No child is too young for a hearing test! Infants are now routinely screened for potential hearing loss before they leave the hospital. The type of test used to assess a child's hearing status depends on the age and cognitive function of the child. Infants are tested in two ways: behaviorally and/or electrophysiologically.
Behavioral observation assessment (BOA) testing is conducted by an audiologist specially trained to detect bodily reactions to sound i.e. cessation of activity, body movement, eye widening, eye opening, or change in sucking rate.
The Auditory Brainstem Response (ABR)
As children mature, so does their ability to respond to sound. At approximately six to seven months of age, normally-developing children are able to turn toward a sound source. Children at this level are tested either using earphones or in the sound booth without earphones but using speakers. Sounds used for testing typically include low pitch to high pitch tones that are included in the speech range. Turning toward the sound source is reinforced with a lighted toy. This type of testing is called visual reinforcement audiometry (VRA) and is generally quite accurate in determining hearing levels.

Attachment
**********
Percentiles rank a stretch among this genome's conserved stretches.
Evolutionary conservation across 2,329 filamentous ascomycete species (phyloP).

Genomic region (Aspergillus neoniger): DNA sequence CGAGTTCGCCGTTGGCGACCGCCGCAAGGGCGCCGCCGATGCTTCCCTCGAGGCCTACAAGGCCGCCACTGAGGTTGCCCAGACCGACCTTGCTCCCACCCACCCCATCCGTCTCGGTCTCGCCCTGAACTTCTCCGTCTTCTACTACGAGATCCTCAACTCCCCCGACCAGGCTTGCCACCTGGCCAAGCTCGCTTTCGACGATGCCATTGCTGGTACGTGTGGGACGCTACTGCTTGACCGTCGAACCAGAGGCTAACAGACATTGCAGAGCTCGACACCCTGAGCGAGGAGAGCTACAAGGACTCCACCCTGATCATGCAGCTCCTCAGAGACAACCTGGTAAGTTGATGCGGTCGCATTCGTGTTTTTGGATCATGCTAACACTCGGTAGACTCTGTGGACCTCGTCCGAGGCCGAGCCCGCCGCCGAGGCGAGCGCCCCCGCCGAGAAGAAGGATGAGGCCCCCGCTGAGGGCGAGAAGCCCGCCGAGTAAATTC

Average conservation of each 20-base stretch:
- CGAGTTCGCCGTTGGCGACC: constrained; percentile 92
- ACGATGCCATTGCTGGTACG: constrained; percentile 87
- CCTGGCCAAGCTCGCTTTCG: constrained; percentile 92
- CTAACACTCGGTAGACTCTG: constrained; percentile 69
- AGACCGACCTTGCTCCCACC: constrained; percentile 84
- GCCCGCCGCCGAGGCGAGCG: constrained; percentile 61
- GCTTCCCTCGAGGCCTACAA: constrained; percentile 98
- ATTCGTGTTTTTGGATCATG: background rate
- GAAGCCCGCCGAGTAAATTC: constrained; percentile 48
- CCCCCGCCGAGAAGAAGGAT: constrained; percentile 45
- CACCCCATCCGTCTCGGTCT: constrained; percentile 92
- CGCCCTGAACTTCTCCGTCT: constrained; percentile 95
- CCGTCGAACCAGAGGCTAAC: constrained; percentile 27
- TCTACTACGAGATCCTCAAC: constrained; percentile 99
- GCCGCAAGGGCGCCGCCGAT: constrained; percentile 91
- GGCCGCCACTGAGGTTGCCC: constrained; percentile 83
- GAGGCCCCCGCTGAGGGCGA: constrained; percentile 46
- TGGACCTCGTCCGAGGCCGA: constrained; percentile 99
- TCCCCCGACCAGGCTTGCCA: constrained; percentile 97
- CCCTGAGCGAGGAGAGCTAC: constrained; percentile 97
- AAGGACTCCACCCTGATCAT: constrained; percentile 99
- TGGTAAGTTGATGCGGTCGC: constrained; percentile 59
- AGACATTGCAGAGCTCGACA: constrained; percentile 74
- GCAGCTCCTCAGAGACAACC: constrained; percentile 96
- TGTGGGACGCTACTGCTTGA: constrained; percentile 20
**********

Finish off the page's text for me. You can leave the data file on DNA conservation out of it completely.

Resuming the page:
By approximately 2 1/2 - 3 years of age most children can be tested using a technique called conditioned play audiometry. Earphones are placed on the child and she/he is conditioned to play various games when the test tone is heard. Traditional or standard audiometry is used with older children and adults. This method requires the patient to press a response button or raise a hand when the test test tone is heard.
Basic audiogram : This test determines the patient's hearing ability relative to normal adult hearing levels to determine if there is a hearing loss, where it occurs and its type or classification. This information is critical to determine if medical or surgical intervention is possible or if hearing aids may help. Enhanced communication strategies may also be discussed during this session.
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